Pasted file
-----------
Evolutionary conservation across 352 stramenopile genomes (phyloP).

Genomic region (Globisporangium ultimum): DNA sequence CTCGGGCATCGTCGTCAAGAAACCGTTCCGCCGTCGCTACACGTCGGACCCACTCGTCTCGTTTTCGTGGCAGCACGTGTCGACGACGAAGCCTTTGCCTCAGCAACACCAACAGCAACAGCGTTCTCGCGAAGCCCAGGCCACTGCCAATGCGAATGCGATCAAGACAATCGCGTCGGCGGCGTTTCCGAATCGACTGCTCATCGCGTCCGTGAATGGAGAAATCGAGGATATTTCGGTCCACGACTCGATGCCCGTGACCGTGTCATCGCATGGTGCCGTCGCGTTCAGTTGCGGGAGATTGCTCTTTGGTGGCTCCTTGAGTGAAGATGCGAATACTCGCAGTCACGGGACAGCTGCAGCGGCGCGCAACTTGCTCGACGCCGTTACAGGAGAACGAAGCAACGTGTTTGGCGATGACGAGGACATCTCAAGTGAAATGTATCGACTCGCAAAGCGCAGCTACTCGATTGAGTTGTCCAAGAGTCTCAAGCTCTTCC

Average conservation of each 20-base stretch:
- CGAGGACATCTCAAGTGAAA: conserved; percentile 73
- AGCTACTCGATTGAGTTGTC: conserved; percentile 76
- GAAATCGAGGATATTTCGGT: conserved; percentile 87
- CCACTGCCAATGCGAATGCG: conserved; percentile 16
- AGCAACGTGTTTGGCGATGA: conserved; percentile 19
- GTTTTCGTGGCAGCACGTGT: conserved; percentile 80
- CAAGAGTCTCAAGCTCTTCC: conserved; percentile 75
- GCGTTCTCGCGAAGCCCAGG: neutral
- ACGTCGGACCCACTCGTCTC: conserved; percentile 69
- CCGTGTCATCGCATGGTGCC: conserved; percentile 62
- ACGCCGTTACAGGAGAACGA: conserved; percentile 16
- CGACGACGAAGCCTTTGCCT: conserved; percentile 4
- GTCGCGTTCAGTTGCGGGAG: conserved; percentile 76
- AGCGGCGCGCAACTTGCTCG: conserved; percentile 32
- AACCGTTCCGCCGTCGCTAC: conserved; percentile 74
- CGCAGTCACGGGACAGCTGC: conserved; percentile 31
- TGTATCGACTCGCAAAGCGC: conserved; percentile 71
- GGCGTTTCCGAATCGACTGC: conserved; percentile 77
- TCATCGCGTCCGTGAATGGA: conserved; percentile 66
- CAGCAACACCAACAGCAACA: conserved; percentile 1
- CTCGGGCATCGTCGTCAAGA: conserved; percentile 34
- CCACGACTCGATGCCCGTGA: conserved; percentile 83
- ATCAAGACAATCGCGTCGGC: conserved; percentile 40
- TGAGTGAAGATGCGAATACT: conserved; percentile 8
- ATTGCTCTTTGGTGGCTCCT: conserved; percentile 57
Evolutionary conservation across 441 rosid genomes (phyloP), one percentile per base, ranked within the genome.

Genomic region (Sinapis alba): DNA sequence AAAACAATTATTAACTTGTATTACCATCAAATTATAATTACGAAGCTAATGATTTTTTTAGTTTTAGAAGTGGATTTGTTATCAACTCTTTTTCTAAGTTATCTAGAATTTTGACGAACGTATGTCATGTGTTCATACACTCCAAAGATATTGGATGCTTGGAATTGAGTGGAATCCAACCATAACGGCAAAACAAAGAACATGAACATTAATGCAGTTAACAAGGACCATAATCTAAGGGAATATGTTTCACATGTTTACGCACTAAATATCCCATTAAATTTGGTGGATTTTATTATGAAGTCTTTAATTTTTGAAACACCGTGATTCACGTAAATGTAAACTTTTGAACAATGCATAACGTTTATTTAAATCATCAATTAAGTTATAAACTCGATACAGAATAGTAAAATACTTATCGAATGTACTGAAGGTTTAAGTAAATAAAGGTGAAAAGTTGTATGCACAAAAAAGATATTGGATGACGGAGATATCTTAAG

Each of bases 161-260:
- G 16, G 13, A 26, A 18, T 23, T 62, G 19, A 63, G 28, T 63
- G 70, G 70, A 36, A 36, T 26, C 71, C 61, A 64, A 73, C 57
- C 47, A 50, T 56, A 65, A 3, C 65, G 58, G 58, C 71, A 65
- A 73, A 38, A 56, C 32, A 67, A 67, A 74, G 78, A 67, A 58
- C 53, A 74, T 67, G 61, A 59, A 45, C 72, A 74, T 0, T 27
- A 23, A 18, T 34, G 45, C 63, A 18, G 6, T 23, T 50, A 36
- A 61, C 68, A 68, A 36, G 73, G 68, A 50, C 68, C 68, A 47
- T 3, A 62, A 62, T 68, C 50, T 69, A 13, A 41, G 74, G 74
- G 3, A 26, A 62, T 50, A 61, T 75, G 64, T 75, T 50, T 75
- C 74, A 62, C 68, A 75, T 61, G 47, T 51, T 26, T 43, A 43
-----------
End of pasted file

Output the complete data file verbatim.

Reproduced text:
Evolutionary conservation across 352 stramenopile genomes (phyloP).

Genomic region (Globisporangium ultimum): DNA sequence CTCGGGCATCGTCGTCAAGAAACCGTTCCGCCGTCGCTACACGTCGGACCCACTCGTCTCGTTTTCGTGGCAGCACGTGTCGACGACGAAGCCTTTGCCTCAGCAACACCAACAGCAACAGCGTTCTCGCGAAGCCCAGGCCACTGCCAATGCGAATGCGATCAAGACAATCGCGTCGGCGGCGTTTCCGAATCGACTGCTCATCGCGTCCGTGAATGGAGAAATCGAGGATATTTCGGTCCACGACTCGATGCCCGTGACCGTGTCATCGCATGGTGCCGTCGCGTTCAGTTGCGGGAGATTGCTCTTTGGTGGCTCCTTGAGTGAAGATGCGAATACTCGCAGTCACGGGACAGCTGCAGCGGCGCGCAACTTGCTCGACGCCGTTACAGGAGAACGAAGCAACGTGTTTGGCGATGACGAGGACATCTCAAGTGAAATGTATCGACTCGCAAAGCGCAGCTACTCGATTGAGTTGTCCAAGAGTCTCAAGCTCTTCC

Average conservation of each 20-base stretch:
- CGAGGACATCTCAAGTGAAA: conserved; percentile 73
- AGCTACTCGATTGAGTTGTC: conserved; percentile 76
- GAAATCGAGGATATTTCGGT: conserved; percentile 87
- CCACTGCCAATGCGAATGCG: conserved; percentile 16
- AGCAACGTGTTTGGCGATGA: conserved; percentile 19
- GTTTTCGTGGCAGCACGTGT: conserved; percentile 80
- CAAGAGTCTCAAGCTCTTCC: conserved; percentile 75
- GCGTTCTCGCGAAGCCCAGG: neutral
- ACGTCGGACCCACTCGTCTC: conserved; percentile 69
- CCGTGTCATCGCATGGTGCC: conserved; percentile 62
- ACGCCGTTACAGGAGAACGA: conserved; percentile 16
- CGACGACGAAGCCTTTGCCT: conserved; percentile 4
- GTCGCGTTCAGTTGCGGGAG: conserved; percentile 76
- AGCGGCGCGCAACTTGCTCG: conserved; percentile 32
- AACCGTTCCGCCGTCGCTAC: conserved; percentile 74
- CGCAGTCACGGGACAGCTGC: conserved; percentile 31
- TGTATCGACTCGCAAAGCGC: conserved; percentile 71
- GGCGTTTCCGAATCGACTGC: conserved; percentile 77
- TCATCGCGTCCGTGAATGGA: conserved; percentile 66
- CAGCAACACCAACAGCAACA: conserved; percentile 1
- CTCGGGCATCGTCGTCAAGA: conserved; percentile 34
- CCACGACTCGATGCCCGTGA: conserved; percentile 83
- ATCAAGACAATCGCGTCGGC: conserved; percentile 40
- TGAGTGAAGATGCGAATACT: conserved; percentile 8
- ATTGCTCTTTGGTGGCTCCT: conserved; percentile 57
Evolutionary conservation across 441 rosid genomes (phyloP), one percentile per base, ranked within the genome.

Genomic region (Sinapis alba): DNA sequence AAAACAATTATTAACTTGTATTACCATCAAATTATAATTACGAAGCTAATGATTTTTTTAGTTTTAGAAGTGGATTTGTTATCAACTCTTTTTCTAAGTTATCTAGAATTTTGACGAACGTATGTCATGTGTTCATACACTCCAAAGATATTGGATGCTTGGAATTGAGTGGAATCCAACCATAACGGCAAAACAAAGAACATGAACATTAATGCAGTTAACAAGGACCATAATCTAAGGGAATATGTTTCACATGTTTACGCACTAAATATCCCATTAAATTTGGTGGATTTTATTATGAAGTCTTTAATTTTTGAAACACCGTGATTCACGTAAATGTAAACTTTTGAACAATGCATAACGTTTATTTAAATCATCAATTAAGTTATAAACTCGATACAGAATAGTAAAATACTTATCGAATGTACTGAAGGTTTAAGTAAATAAAGGTGAAAAGTTGTATGCACAAAAAAGATATTGGATGACGGAGATATCTTAAG

Each of bases 161-260:
- G 16, G 13, A 26, A 18, T 23, T 62, G 19, A 63, G 28, T 63
- G 70, G 70, A 36, A 36, T 26, C 71, C 61, A 64, A 73, C 57
- C 47, A 50, T 56, A 65, A 3, C 65, G 58, G 58, C 71, A 65
- A 73, A 38, A 56, C 32, A 67, A 67, A 74, G 78, A 67, A 58
- C 53, A 74, T 67, G 61, A 59, A 45, C 72, A 74, T 0, T 27
- A 23, A 18, T 34, G 45, C 63, A 18, G 6, T 23, T 50, A 36
- A 61, C 68, A 68, A 36, G 73, G 68, A 50, C 68, C 68, A 47
- T 3, A 62, A 62, T 68, C 50, T 69, A 13, A 41, G 74, G 74
- G 3, A 26, A 62, T 50, A 61, T 75, G 64, T 75, T 50, T 75
- C 74, A 62, C 68, A 75, T 61, G 47, T 51, T 26, T 43, A 43